According to Dr. Ashina, the 1-year prevalence of migraine in the United States is approximately 13%. Women are affected more than men; the 1-year prevalence is 18.2% in women and 6.5% in men. Unfortunately, migraine receives little attention from healthcare practitioners and policymakers and therefore remains a widely underdiagnosed and undertreated condition, he said.

Challenging Issues

Asked to comment, Peter J. Goadsby, MD, PhD, director, University of California San Francisco Headache Center, said the new data are important for both physicians and patients, but from a pathophysiologic perspective, they present "some very challenging issues."

The good news, he said, is that patients with migraine without aura aren't at any important risk for WMAs or ILLs, and prospective studies show no cognitive penalty for migraine or for these MRI changes.

"Physicians can thus continue with current practice recommendations that in patients with migraine and a normal examination, no imaging is required."

With regard to the evidence for infarct-like lesions, "given that they are no more common in migraine with or without aura than controls, it can be argued that migraine itself is no reason to image," said Dr. Goadsby. If there is a concern about cerebrovascular disease, "that should be dealt with on its own merits," he said.

As for volumetric changes, Dr. Goadsby agreed with the authors that this area remains an area of research. A major physiologic question is whether these changes are part of the migraine condition (eg, static and associated with the disorder) or whether they're a consequence (eg, progressive in some way with disorder activity). "For the moment, one could conclude the former," he said.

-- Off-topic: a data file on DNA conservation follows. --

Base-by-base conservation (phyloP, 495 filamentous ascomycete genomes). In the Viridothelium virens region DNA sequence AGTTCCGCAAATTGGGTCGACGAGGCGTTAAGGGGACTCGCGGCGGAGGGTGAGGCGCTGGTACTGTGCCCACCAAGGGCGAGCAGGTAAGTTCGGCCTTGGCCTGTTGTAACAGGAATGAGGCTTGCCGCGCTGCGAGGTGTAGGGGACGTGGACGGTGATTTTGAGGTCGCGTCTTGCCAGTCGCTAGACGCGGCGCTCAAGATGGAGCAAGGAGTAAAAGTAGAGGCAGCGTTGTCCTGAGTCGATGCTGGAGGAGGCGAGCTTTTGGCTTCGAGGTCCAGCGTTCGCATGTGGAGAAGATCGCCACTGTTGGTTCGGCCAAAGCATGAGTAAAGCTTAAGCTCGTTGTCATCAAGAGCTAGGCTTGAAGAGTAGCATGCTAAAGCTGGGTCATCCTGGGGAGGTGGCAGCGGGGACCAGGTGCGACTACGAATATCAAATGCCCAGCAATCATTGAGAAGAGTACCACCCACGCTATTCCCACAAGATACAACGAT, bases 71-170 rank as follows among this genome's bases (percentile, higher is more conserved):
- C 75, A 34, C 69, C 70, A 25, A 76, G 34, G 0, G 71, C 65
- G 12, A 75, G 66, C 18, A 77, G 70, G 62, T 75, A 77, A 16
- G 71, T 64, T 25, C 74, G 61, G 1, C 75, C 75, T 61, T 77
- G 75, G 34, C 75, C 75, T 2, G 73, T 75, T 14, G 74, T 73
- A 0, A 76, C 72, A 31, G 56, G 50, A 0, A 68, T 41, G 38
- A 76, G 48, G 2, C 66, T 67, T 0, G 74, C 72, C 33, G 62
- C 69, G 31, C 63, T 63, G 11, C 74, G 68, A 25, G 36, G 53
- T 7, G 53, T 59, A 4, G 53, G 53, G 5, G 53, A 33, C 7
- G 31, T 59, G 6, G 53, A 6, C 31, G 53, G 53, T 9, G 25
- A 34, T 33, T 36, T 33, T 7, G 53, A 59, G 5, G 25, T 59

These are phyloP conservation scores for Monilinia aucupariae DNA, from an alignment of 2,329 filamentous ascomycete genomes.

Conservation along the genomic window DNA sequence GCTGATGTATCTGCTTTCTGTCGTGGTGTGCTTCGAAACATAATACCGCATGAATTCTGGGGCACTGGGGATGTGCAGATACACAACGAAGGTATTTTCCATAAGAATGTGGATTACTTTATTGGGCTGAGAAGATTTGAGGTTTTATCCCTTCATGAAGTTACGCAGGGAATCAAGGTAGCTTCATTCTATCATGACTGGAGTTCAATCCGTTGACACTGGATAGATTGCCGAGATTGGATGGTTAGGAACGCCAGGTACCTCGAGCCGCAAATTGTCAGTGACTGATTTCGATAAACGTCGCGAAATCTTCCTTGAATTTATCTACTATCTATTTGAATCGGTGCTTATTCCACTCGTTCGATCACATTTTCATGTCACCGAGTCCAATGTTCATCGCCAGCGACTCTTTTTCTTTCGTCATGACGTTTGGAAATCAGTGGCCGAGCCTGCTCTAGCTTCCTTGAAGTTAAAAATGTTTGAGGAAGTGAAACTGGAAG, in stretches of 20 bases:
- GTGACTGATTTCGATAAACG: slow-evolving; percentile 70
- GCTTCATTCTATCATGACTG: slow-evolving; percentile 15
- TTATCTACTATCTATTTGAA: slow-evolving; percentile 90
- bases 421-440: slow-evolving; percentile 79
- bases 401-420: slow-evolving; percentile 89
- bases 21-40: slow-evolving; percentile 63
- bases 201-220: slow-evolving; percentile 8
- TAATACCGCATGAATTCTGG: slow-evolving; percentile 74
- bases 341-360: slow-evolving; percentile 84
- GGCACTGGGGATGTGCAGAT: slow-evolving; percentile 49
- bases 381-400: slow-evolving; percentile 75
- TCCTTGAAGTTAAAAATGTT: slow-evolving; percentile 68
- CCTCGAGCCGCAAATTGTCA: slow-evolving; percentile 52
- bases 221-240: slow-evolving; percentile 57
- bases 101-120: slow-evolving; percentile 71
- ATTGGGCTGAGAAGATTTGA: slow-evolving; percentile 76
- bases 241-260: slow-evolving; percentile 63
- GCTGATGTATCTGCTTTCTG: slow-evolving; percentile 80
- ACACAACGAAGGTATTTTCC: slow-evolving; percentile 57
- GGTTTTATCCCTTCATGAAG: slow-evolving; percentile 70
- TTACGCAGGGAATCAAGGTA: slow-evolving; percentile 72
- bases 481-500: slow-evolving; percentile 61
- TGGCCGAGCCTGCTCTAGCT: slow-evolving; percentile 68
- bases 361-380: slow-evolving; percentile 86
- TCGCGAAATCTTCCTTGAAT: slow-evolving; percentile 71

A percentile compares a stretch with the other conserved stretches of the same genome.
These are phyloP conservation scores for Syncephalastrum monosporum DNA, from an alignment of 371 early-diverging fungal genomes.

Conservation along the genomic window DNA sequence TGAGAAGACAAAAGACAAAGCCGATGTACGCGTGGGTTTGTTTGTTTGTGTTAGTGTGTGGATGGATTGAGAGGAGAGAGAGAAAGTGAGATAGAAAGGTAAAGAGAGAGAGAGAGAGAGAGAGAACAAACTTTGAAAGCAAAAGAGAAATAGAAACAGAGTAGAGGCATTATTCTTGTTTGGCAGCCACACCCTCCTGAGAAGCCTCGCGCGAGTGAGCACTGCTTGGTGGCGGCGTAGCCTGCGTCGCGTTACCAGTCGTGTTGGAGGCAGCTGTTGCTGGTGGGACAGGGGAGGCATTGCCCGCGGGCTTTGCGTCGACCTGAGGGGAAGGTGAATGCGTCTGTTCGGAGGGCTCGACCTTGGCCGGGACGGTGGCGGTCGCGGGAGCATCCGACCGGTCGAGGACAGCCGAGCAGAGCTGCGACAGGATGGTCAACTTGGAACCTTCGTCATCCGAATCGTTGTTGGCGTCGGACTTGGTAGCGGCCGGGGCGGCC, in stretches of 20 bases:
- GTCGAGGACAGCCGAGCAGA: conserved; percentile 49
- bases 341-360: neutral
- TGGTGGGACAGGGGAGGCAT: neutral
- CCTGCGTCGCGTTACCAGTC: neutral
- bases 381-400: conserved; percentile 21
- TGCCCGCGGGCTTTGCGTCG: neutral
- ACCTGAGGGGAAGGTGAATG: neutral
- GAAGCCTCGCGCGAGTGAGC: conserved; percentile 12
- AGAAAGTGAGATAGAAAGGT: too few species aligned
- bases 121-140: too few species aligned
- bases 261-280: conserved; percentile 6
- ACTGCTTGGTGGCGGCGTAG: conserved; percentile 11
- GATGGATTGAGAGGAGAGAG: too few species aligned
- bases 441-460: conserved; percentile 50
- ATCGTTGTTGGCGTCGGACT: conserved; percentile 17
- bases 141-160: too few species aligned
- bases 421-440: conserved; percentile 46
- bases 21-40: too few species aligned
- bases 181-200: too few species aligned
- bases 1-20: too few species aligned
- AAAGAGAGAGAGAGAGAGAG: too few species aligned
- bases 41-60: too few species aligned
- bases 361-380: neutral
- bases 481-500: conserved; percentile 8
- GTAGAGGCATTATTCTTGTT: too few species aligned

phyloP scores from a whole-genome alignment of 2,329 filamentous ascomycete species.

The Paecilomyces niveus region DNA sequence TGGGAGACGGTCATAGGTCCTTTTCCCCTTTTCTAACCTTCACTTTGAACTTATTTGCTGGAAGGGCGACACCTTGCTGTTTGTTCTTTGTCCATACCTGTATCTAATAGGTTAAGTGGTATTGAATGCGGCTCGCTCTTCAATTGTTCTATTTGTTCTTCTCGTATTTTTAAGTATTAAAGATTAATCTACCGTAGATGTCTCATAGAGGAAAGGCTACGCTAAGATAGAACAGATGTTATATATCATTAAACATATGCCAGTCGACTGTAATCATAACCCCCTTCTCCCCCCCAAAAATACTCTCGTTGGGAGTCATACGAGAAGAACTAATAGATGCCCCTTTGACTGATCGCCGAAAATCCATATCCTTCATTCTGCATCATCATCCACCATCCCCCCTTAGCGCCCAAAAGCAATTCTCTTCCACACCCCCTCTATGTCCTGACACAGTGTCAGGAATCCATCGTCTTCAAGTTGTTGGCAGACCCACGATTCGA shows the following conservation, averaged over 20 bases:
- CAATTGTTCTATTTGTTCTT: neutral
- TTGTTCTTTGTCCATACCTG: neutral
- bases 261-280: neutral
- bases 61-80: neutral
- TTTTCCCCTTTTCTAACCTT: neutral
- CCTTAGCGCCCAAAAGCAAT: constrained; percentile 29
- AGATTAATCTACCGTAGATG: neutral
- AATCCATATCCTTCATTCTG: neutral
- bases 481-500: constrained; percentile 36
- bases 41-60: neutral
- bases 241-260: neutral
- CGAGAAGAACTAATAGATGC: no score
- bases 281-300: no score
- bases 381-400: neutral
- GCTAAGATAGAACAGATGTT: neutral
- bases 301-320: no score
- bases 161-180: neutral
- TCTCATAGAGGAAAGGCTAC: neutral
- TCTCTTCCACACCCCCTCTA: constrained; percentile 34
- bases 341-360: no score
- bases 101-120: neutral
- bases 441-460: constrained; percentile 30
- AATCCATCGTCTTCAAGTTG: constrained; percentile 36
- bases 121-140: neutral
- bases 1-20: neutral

Because there is no cognitive or other "penalty" for migraines, and they seem static as far as has been tested (with the caveat that much more longitudinal data are needed), the findings may "simply mark the inheritance of migraine," said Dr. Goadsby.

"Resolving this question is hugely important and will require well-funded large-scale, population-based imaging as the outcome," he concluded.

The study was supported by the Lundbeck Foundation and the Novo Nordisk Foundation. Dr. Ashina received honoraria for lecturing from Allergan and Neorogesx and is a consultant for Depomed.

Neurology. 2013;81:1-9. Published online August 28, 2013. Abstract